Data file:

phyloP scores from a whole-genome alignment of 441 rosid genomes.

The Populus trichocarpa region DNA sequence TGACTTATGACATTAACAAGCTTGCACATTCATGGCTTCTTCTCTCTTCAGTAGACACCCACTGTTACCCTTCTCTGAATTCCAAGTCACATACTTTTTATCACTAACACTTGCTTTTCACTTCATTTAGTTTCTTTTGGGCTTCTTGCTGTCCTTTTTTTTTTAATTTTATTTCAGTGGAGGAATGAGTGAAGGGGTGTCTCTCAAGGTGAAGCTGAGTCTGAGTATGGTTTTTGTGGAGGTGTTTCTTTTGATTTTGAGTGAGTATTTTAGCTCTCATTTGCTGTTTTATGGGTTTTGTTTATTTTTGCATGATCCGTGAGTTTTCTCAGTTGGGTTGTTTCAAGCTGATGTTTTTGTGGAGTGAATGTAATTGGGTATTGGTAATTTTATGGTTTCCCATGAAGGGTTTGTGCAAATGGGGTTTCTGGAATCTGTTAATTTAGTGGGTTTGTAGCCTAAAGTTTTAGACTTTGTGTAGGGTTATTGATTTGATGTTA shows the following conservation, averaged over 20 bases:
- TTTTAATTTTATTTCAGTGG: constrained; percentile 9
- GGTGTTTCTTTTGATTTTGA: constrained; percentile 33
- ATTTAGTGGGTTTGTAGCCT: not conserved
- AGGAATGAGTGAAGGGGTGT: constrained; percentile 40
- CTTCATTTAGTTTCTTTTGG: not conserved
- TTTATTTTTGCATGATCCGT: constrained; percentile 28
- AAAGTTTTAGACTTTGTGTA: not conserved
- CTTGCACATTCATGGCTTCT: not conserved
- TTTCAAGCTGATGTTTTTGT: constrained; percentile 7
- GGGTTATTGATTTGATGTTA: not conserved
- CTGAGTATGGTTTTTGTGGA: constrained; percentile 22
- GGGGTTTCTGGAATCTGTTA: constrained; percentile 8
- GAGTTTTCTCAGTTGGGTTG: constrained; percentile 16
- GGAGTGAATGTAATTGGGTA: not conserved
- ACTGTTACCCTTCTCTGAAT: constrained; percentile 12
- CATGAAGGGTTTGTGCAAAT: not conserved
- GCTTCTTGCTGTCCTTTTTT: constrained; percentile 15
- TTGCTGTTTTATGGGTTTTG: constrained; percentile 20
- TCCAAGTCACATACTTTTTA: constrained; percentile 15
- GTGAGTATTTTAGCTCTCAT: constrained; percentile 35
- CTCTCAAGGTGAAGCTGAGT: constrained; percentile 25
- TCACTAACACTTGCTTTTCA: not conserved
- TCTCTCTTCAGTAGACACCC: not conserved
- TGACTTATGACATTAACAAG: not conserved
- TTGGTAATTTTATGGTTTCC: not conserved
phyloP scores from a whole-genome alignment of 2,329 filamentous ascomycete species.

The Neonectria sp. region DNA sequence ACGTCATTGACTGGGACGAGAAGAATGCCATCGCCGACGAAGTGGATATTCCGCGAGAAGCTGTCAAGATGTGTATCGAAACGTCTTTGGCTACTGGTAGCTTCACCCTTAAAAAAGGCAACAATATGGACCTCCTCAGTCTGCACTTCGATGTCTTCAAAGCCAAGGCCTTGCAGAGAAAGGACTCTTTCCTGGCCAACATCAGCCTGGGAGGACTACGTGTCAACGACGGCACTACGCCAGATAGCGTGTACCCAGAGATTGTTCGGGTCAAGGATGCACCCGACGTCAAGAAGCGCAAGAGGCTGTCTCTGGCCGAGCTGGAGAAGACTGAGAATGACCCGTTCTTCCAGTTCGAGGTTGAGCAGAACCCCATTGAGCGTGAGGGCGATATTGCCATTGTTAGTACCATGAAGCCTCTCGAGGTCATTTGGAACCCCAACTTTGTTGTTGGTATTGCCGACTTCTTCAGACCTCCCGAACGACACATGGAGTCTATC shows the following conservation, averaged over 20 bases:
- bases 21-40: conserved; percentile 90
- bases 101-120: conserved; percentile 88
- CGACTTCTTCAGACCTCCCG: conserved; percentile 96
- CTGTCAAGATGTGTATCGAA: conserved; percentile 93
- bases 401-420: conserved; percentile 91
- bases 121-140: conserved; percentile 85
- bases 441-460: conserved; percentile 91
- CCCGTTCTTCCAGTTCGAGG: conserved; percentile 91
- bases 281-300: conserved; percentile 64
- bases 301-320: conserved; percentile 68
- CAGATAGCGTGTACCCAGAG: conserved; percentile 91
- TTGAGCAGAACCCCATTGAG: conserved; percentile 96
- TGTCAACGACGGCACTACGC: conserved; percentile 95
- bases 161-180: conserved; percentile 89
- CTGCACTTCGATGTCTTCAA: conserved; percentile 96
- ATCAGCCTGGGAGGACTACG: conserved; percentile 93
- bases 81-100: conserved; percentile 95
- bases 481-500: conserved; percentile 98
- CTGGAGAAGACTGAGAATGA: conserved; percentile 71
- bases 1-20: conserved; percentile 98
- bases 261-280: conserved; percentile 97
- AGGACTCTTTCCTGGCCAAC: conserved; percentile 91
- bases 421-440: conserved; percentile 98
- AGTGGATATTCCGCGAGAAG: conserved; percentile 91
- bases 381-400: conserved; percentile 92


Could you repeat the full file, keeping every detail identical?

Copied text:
phyloP scores from a whole-genome alignment of 441 rosid genomes.

The Populus trichocarpa region DNA sequence TGACTTATGACATTAACAAGCTTGCACATTCATGGCTTCTTCTCTCTTCAGTAGACACCCACTGTTACCCTTCTCTGAATTCCAAGTCACATACTTTTTATCACTAACACTTGCTTTTCACTTCATTTAGTTTCTTTTGGGCTTCTTGCTGTCCTTTTTTTTTTAATTTTATTTCAGTGGAGGAATGAGTGAAGGGGTGTCTCTCAAGGTGAAGCTGAGTCTGAGTATGGTTTTTGTGGAGGTGTTTCTTTTGATTTTGAGTGAGTATTTTAGCTCTCATTTGCTGTTTTATGGGTTTTGTTTATTTTTGCATGATCCGTGAGTTTTCTCAGTTGGGTTGTTTCAAGCTGATGTTTTTGTGGAGTGAATGTAATTGGGTATTGGTAATTTTATGGTTTCCCATGAAGGGTTTGTGCAAATGGGGTTTCTGGAATCTGTTAATTTAGTGGGTTTGTAGCCTAAAGTTTTAGACTTTGTGTAGGGTTATTGATTTGATGTTA shows the following conservation, averaged over 20 bases:
- TTTTAATTTTATTTCAGTGG: constrained; percentile 9
- GGTGTTTCTTTTGATTTTGA: constrained; percentile 33
- ATTTAGTGGGTTTGTAGCCT: not conserved
- AGGAATGAGTGAAGGGGTGT: constrained; percentile 40
- CTTCATTTAGTTTCTTTTGG: not conserved
- TTTATTTTTGCATGATCCGT: constrained; percentile 28
- AAAGTTTTAGACTTTGTGTA: not conserved
- CTTGCACATTCATGGCTTCT: not conserved
- TTTCAAGCTGATGTTTTTGT: constrained; percentile 7
- GGGTTATTGATTTGATGTTA: not conserved
- CTGAGTATGGTTTTTGTGGA: constrained; percentile 22
- GGGGTTTCTGGAATCTGTTA: constrained; percentile 8
- GAGTTTTCTCAGTTGGGTTG: constrained; percentile 16
- GGAGTGAATGTAATTGGGTA: not conserved
- ACTGTTACCCTTCTCTGAAT: constrained; percentile 12
- CATGAAGGGTTTGTGCAAAT: not conserved
- GCTTCTTGCTGTCCTTTTTT: constrained; percentile 15
- TTGCTGTTTTATGGGTTTTG: constrained; percentile 20
- TCCAAGTCACATACTTTTTA: constrained; percentile 15
- GTGAGTATTTTAGCTCTCAT: constrained; percentile 35
- CTCTCAAGGTGAAGCTGAGT: constrained; percentile 25
- TCACTAACACTTGCTTTTCA: not conserved
- TCTCTCTTCAGTAGACACCC: not conserved
- TGACTTATGACATTAACAAG: not conserved
- TTGGTAATTTTATGGTTTCC: not conserved
phyloP scores from a whole-genome alignment of 2,329 filamentous ascomycete species.

The Neonectria sp. region DNA sequence ACGTCATTGACTGGGACGAGAAGAATGCCATCGCCGACGAAGTGGATATTCCGCGAGAAGCTGTCAAGATGTGTATCGAAACGTCTTTGGCTACTGGTAGCTTCACCCTTAAAAAAGGCAACAATATGGACCTCCTCAGTCTGCACTTCGATGTCTTCAAAGCCAAGGCCTTGCAGAGAAAGGACTCTTTCCTGGCCAACATCAGCCTGGGAGGACTACGTGTCAACGACGGCACTACGCCAGATAGCGTGTACCCAGAGATTGTTCGGGTCAAGGATGCACCCGACGTCAAGAAGCGCAAGAGGCTGTCTCTGGCCGAGCTGGAGAAGACTGAGAATGACCCGTTCTTCCAGTTCGAGGTTGAGCAGAACCCCATTGAGCGTGAGGGCGATATTGCCATTGTTAGTACCATGAAGCCTCTCGAGGTCATTTGGAACCCCAACTTTGTTGTTGGTATTGCCGACTTCTTCAGACCTCCCGAACGACACATGGAGTCTATC shows the following conservation, averaged over 20 bases:
- bases 21-40: conserved; percentile 90
- bases 101-120: conserved; percentile 88
- CGACTTCTTCAGACCTCCCG: conserved; percentile 96
- CTGTCAAGATGTGTATCGAA: conserved; percentile 93
- bases 401-420: conserved; percentile 91
- bases 121-140: conserved; percentile 85
- bases 441-460: conserved; percentile 91
- CCCGTTCTTCCAGTTCGAGG: conserved; percentile 91
- bases 281-300: conserved; percentile 64
- bases 301-320: conserved; percentile 68
- CAGATAGCGTGTACCCAGAG: conserved; percentile 91
- TTGAGCAGAACCCCATTGAG: conserved; percentile 96
- TGTCAACGACGGCACTACGC: conserved; percentile 95
- bases 161-180: conserved; percentile 89
- CTGCACTTCGATGTCTTCAA: conserved; percentile 96
- ATCAGCCTGGGAGGACTACG: conserved; percentile 93
- bases 81-100: conserved; percentile 95
- bases 481-500: conserved; percentile 98
- CTGGAGAAGACTGAGAATGA: conserved; percentile 71
- bases 1-20: conserved; percentile 98
- bases 261-280: conserved; percentile 97
- AGGACTCTTTCCTGGCCAAC: conserved; percentile 91
- bases 421-440: conserved; percentile 98
- AGTGGATATTCCGCGAGAAG: conserved; percentile 91
- bases 381-400: conserved; percentile 92